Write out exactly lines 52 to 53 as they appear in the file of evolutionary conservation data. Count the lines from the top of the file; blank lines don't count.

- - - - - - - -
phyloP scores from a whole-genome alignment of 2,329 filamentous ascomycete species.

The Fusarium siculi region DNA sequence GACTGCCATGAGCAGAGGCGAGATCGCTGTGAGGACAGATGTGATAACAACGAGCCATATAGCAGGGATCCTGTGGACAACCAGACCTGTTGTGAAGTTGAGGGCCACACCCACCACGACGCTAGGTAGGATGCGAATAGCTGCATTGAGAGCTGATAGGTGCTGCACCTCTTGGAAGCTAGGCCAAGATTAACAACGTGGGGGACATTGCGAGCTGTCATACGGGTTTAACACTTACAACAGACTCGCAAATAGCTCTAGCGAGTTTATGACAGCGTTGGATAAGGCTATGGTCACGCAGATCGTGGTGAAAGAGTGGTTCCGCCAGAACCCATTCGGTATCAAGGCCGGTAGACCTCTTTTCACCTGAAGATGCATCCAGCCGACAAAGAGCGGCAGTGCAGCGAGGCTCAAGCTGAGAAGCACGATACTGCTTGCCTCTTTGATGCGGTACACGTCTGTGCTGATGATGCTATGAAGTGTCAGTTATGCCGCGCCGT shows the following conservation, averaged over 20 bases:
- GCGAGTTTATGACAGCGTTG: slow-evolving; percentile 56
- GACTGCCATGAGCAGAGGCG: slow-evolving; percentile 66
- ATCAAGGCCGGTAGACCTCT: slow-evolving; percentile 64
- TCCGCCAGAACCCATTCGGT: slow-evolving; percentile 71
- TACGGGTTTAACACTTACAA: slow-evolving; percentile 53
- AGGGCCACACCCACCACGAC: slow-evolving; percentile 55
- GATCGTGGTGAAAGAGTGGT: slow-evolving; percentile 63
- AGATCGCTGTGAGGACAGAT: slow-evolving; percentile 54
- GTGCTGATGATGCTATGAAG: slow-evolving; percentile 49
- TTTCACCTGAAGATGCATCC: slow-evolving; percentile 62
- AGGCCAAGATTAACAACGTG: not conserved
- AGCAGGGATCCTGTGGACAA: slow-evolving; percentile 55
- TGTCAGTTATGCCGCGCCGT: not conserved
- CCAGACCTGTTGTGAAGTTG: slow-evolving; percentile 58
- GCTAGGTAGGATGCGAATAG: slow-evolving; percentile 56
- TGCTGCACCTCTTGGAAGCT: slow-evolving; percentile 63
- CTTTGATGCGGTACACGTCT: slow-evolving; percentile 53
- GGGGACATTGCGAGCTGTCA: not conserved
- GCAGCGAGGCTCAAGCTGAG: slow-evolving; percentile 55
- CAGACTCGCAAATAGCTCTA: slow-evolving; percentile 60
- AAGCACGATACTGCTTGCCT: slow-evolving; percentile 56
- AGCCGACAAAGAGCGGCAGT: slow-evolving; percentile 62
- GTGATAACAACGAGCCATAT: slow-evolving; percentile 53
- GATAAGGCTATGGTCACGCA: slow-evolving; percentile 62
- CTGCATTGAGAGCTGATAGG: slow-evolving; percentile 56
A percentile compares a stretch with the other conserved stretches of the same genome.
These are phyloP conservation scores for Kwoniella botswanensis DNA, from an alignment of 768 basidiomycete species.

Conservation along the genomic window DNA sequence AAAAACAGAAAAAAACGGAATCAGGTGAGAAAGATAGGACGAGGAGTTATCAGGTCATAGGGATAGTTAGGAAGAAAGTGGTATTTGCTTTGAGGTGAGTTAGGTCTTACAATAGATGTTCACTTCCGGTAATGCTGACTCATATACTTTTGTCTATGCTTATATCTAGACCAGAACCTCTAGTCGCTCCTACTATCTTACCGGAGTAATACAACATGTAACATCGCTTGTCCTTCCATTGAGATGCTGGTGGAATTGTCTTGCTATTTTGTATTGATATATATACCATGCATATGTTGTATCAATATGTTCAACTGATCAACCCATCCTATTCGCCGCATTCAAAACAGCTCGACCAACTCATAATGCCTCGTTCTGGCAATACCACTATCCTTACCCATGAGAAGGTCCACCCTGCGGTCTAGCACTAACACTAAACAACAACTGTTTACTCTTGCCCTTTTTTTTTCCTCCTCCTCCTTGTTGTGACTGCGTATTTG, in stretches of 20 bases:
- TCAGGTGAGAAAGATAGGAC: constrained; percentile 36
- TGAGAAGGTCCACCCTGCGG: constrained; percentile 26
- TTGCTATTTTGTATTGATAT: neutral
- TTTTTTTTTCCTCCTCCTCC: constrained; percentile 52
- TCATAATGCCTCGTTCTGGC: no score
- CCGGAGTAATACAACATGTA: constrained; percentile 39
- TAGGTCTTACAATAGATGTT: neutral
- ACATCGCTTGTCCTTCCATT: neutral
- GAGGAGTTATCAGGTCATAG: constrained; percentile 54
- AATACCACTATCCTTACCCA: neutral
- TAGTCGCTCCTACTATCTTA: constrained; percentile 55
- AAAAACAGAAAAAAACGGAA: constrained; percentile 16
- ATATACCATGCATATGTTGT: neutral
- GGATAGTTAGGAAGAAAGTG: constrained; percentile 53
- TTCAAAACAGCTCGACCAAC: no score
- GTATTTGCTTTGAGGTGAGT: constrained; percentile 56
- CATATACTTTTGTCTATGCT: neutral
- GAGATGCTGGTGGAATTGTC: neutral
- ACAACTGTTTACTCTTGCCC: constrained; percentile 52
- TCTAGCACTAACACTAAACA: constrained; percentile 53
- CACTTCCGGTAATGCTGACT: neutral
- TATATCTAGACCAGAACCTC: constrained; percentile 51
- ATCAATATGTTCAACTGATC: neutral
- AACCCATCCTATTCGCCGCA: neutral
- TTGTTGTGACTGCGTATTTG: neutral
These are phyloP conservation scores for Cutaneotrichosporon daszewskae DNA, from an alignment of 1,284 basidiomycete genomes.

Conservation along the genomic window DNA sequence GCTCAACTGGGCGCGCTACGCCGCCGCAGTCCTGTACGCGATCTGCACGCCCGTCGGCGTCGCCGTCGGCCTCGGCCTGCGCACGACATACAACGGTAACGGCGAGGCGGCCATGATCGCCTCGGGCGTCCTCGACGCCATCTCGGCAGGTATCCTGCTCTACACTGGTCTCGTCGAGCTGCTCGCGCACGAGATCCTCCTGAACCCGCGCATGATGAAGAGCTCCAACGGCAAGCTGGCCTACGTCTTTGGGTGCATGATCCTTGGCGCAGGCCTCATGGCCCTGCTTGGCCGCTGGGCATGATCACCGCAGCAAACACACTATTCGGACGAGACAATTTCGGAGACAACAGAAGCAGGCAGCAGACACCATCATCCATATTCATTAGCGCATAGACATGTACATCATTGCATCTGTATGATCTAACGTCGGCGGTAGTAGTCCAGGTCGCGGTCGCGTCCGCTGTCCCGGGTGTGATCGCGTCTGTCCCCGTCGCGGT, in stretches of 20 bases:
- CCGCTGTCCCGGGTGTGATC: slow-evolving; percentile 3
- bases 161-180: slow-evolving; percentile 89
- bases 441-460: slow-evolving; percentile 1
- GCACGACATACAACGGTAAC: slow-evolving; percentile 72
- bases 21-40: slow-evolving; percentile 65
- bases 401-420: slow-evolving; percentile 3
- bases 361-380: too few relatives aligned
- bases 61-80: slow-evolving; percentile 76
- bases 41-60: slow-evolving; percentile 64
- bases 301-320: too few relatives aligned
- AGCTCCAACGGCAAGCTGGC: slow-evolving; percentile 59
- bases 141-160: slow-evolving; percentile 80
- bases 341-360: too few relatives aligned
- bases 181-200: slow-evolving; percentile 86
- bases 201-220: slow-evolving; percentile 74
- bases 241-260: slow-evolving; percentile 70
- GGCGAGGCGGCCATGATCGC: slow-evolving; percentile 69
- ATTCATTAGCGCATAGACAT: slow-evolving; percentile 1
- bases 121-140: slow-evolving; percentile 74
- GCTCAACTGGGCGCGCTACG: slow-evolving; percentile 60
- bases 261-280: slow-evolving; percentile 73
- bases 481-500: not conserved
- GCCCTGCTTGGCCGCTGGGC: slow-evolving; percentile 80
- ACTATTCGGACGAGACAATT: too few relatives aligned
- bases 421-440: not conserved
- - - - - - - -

- TATATCTAGACCAGAACCTC: constrained; percentile 51
- ATCAATATGTTCAACTGATC: neutral